And, as Edward Wasserman just noted in his media column in The Miami Herald, "Other hometown rich guys are reportedly eyeing at least three Tribune papers: the Baltimore Sun, Hartford Courant and Long Island's Newsday."
Wasserman added how silly it is, how delusional it is, that newspaper people across the country keep looking hopefully to rich-guy white knights to save the day. We're all forgetting, he points out, that lots of the mega-wealthy "amassed great riches by cutting corners, cutting costs and, for all I know, cutting throats." (Remember Welch's "Neutron Jack" nickname, given the thousands he laid off when running GE?)
Maybe because of the mogul hagiography that still passes for business journalism these days (especially in business magazines), we still somehow think that brand-name CEOs can and will fix everything. It's like we're back in the '80s and Donald Trump is saying to New York City, "Step aside, I'll fix Wollman Rink!"
Trump, you may remember, took a great leap toward being a national brand when he offered to take on the corrupt, overbudget, perpetually mired reconstruction job on the iconic Central Park skating rink -- and did it in record time, and under budget. Trump, the brand, suddenly seemed capable of miracles.
It's a measure of our collective desperation about newspaper journalism that many of us are so convinced that some of the greatest inky brands need injections of not just cash but branded cash.
I think what we need is something almost completely opposite. Something, in fact, approaching quasi-public funding that is specifically disconnected from investors (institutional or individual) and their egos and whims. What newspaper journalism in this country needs is to be taken away, by design (not by largesse or by the relative enlightenment of individual owners who believe in journalistic independence), from all sorts of specific market pressures.
So, an immodest proposal: We must overhaul the tax laws in this country so that the mega-rich don't have to buy and run newspapers to support journalism (especially since the real motive in such cases is usually not so much about supporting journalism but influencing it, distorting it, bigfooting it). We need to look to a model that echoes the Scott Trust -- the charitable foundation that props up one of the world's greatest newspapers, Britain's The Guardian, and keeps it, by charter, editorially independent.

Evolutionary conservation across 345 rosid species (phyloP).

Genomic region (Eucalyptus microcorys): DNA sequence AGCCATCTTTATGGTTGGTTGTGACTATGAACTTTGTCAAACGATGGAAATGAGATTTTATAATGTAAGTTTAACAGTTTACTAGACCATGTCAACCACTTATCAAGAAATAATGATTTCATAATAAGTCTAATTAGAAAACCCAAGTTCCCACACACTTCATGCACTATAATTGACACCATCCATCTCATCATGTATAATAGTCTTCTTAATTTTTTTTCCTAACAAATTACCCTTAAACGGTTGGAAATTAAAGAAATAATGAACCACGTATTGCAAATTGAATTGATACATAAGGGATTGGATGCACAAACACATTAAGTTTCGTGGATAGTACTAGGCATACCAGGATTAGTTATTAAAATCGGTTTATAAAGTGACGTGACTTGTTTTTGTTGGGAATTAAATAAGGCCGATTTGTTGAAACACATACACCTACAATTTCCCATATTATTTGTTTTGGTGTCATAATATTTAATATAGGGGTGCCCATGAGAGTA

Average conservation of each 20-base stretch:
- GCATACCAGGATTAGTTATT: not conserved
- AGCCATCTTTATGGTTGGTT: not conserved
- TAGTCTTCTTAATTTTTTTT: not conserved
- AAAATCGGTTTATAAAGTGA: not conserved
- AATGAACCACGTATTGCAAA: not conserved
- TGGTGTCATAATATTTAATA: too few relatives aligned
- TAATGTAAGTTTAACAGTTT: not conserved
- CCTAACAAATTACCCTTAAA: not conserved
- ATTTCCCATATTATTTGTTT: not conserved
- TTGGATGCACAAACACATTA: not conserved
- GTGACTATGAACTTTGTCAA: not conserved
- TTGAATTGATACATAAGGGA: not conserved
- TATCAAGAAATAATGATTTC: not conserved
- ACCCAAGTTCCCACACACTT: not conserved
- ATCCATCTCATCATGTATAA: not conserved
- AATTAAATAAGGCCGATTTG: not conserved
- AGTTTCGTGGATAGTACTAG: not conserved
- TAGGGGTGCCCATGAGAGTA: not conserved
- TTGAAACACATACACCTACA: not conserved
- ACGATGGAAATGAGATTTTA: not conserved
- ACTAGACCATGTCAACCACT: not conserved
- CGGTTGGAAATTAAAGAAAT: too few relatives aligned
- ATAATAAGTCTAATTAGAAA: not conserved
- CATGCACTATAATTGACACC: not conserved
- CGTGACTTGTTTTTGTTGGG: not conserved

Remember, it was easy -- from a tax perspective -- for Ron Lauder to shell out $135 million this past June for a Gustav Klimt painting for his pet tax write-off, the Neue Galerie, his tiny New York museum of German and Austrian art and design. We need to make it that easy for Richie Riches and Richie Rebeccas to systematically support newspapers not by buying and running them themselves, but by supporting Scott Trust-like organizations that fund and run newspapers independently.
There are random examples of this sort of thing here and there: Mark Cuban's support of corporate-fraud reportage site Sharesleuth.com; the Poynter Institute, which supports, among other things, Jim Romenesko's media blog; Jay Rosen's "open-source" indie journalism site NewAssignment.net, which has gotten funding from the MacArthur Foundation; and any number of rich guys propping up conservative and liberal opinion journals. But the examples are always random, piecemeal, mere drops in the bucket.
If Geffen or Welch really wanted to go down in history, they'd engineer a series of Scott Trust-like charitable foundations that would exist solely to support and take over the operations of troubled newspapers across the country. And before it's too late, lawmakers must make it as financially advantageous -- and emotionally rewarding -- for billionaires to contribute money to such trust-funded newspapers as it is for them to shower cash on other nonprofits.
We need systematic charitable scale to ensure the survival of newspaper journalism in this country. Some might think it's pathetic that we've gotten to this point. But is a Klimt painting pathetic because it needed some rich guy to fund its preservation and to ensure its survival and continued exposure, in perpetuity, to the public?
There, I've said it: Many newspapers have, figuratively speaking, become total charity cases -- so let's just face reality and figure out the best way to make them literally so.
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